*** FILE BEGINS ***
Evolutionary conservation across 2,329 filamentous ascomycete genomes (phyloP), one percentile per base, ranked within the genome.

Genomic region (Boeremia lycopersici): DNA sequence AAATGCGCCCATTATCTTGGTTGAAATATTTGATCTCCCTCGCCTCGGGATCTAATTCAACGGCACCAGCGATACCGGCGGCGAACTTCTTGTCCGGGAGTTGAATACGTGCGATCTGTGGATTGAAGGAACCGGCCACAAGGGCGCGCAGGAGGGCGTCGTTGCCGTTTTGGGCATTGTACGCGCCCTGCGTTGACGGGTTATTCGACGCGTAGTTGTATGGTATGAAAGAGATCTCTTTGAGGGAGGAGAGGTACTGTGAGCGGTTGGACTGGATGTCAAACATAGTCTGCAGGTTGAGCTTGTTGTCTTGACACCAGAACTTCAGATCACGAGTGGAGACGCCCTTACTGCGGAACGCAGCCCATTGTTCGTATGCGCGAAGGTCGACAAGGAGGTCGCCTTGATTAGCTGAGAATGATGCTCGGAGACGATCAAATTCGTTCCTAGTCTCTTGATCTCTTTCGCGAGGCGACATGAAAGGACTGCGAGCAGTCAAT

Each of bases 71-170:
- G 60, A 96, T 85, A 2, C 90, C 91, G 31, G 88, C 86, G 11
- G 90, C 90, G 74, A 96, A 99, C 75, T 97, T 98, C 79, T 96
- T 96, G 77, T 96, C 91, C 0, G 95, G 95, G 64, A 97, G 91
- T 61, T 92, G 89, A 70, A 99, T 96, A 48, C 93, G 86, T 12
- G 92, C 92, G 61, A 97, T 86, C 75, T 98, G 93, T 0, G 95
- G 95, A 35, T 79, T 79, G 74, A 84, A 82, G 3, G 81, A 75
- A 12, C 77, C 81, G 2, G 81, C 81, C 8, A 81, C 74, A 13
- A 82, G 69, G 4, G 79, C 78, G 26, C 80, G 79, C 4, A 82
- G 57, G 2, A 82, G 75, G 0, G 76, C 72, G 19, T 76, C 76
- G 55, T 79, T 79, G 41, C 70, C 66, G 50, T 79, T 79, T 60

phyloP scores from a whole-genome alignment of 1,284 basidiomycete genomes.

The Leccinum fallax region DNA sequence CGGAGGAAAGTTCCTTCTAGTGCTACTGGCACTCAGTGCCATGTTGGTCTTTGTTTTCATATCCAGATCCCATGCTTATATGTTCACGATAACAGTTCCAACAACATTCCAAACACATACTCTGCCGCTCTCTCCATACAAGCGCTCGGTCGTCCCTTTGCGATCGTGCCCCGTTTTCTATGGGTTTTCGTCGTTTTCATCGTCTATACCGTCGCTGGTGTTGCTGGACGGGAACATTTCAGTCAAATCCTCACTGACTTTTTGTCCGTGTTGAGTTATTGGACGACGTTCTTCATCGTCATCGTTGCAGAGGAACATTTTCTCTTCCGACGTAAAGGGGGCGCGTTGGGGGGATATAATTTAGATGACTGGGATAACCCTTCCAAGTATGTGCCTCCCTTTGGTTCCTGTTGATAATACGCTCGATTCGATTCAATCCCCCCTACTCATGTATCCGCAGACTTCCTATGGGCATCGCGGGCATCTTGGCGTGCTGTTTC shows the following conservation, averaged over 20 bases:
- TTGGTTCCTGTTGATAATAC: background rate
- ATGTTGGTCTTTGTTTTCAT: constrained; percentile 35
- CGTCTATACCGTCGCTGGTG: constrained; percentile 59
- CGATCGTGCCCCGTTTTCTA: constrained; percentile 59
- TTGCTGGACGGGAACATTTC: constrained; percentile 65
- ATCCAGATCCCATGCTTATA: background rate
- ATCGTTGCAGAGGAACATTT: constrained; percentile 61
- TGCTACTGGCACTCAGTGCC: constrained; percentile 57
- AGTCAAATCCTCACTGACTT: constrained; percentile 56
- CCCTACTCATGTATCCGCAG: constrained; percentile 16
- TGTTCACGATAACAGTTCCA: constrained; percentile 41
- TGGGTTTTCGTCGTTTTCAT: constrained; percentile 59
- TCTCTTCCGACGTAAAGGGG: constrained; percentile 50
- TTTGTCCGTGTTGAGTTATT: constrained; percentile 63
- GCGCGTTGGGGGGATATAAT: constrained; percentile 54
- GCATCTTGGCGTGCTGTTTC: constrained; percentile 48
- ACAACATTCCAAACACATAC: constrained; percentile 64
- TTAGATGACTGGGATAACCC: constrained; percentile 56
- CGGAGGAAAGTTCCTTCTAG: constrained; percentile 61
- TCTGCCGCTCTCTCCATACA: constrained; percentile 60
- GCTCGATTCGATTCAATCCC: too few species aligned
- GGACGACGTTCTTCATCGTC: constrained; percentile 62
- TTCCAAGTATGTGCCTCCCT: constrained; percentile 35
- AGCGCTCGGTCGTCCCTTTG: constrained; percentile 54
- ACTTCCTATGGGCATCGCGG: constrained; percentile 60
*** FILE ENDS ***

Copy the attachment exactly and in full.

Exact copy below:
Evolutionary conservation across 2,329 filamentous ascomycete genomes (phyloP), one percentile per base, ranked within the genome.

Genomic region (Boeremia lycopersici): DNA sequence AAATGCGCCCATTATCTTGGTTGAAATATTTGATCTCCCTCGCCTCGGGATCTAATTCAACGGCACCAGCGATACCGGCGGCGAACTTCTTGTCCGGGAGTTGAATACGTGCGATCTGTGGATTGAAGGAACCGGCCACAAGGGCGCGCAGGAGGGCGTCGTTGCCGTTTTGGGCATTGTACGCGCCCTGCGTTGACGGGTTATTCGACGCGTAGTTGTATGGTATGAAAGAGATCTCTTTGAGGGAGGAGAGGTACTGTGAGCGGTTGGACTGGATGTCAAACATAGTCTGCAGGTTGAGCTTGTTGTCTTGACACCAGAACTTCAGATCACGAGTGGAGACGCCCTTACTGCGGAACGCAGCCCATTGTTCGTATGCGCGAAGGTCGACAAGGAGGTCGCCTTGATTAGCTGAGAATGATGCTCGGAGACGATCAAATTCGTTCCTAGTCTCTTGATCTCTTTCGCGAGGCGACATGAAAGGACTGCGAGCAGTCAAT

Each of bases 71-170:
- G 60, A 96, T 85, A 2, C 90, C 91, G 31, G 88, C 86, G 11
- G 90, C 90, G 74, A 96, A 99, C 75, T 97, T 98, C 79, T 96
- T 96, G 77, T 96, C 91, C 0, G 95, G 95, G 64, A 97, G 91
- T 61, T 92, G 89, A 70, A 99, T 96, A 48, C 93, G 86, T 12
- G 92, C 92, G 61, A 97, T 86, C 75, T 98, G 93, T 0, G 95
- G 95, A 35, T 79, T 79, G 74, A 84, A 82, G 3, G 81, A 75
- A 12, C 77, C 81, G 2, G 81, C 81, C 8, A 81, C 74, A 13
- A 82, G 69, G 4, G 79, C 78, G 26, C 80, G 79, C 4, A 82
- G 57, G 2, A 82, G 75, G 0, G 76, C 72, G 19, T 76, C 76
- G 55, T 79, T 79, G 41, C 70, C 66, G 50, T 79, T 79, T 60

phyloP scores from a whole-genome alignment of 1,284 basidiomycete genomes.

The Leccinum fallax region DNA sequence CGGAGGAAAGTTCCTTCTAGTGCTACTGGCACTCAGTGCCATGTTGGTCTTTGTTTTCATATCCAGATCCCATGCTTATATGTTCACGATAACAGTTCCAACAACATTCCAAACACATACTCTGCCGCTCTCTCCATACAAGCGCTCGGTCGTCCCTTTGCGATCGTGCCCCGTTTTCTATGGGTTTTCGTCGTTTTCATCGTCTATACCGTCGCTGGTGTTGCTGGACGGGAACATTTCAGTCAAATCCTCACTGACTTTTTGTCCGTGTTGAGTTATTGGACGACGTTCTTCATCGTCATCGTTGCAGAGGAACATTTTCTCTTCCGACGTAAAGGGGGCGCGTTGGGGGGATATAATTTAGATGACTGGGATAACCCTTCCAAGTATGTGCCTCCCTTTGGTTCCTGTTGATAATACGCTCGATTCGATTCAATCCCCCCTACTCATGTATCCGCAGACTTCCTATGGGCATCGCGGGCATCTTGGCGTGCTGTTTC shows the following conservation, averaged over 20 bases:
- TTGGTTCCTGTTGATAATAC: background rate
- ATGTTGGTCTTTGTTTTCAT: constrained; percentile 35
- CGTCTATACCGTCGCTGGTG: constrained; percentile 59
- CGATCGTGCCCCGTTTTCTA: constrained; percentile 59
- TTGCTGGACGGGAACATTTC: constrained; percentile 65
- ATCCAGATCCCATGCTTATA: background rate
- ATCGTTGCAGAGGAACATTT: constrained; percentile 61
- TGCTACTGGCACTCAGTGCC: constrained; percentile 57
- AGTCAAATCCTCACTGACTT: constrained; percentile 56
- CCCTACTCATGTATCCGCAG: constrained; percentile 16
- TGTTCACGATAACAGTTCCA: constrained; percentile 41
- TGGGTTTTCGTCGTTTTCAT: constrained; percentile 59
- TCTCTTCCGACGTAAAGGGG: constrained; percentile 50
- TTTGTCCGTGTTGAGTTATT: constrained; percentile 63
- GCGCGTTGGGGGGATATAAT: constrained; percentile 54
- GCATCTTGGCGTGCTGTTTC: constrained; percentile 48
- ACAACATTCCAAACACATAC: constrained; percentile 64
- TTAGATGACTGGGATAACCC: constrained; percentile 56
- CGGAGGAAAGTTCCTTCTAG: constrained; percentile 61
- TCTGCCGCTCTCTCCATACA: constrained; percentile 60
- GCTCGATTCGATTCAATCCC: too few species aligned
- GGACGACGTTCTTCATCGTC: constrained; percentile 62
- TTCCAAGTATGTGCCTCCCT: constrained; percentile 35
- AGCGCTCGGTCGTCCCTTTG: constrained; percentile 54
- ACTTCCTATGGGCATCGCGG: constrained; percentile 60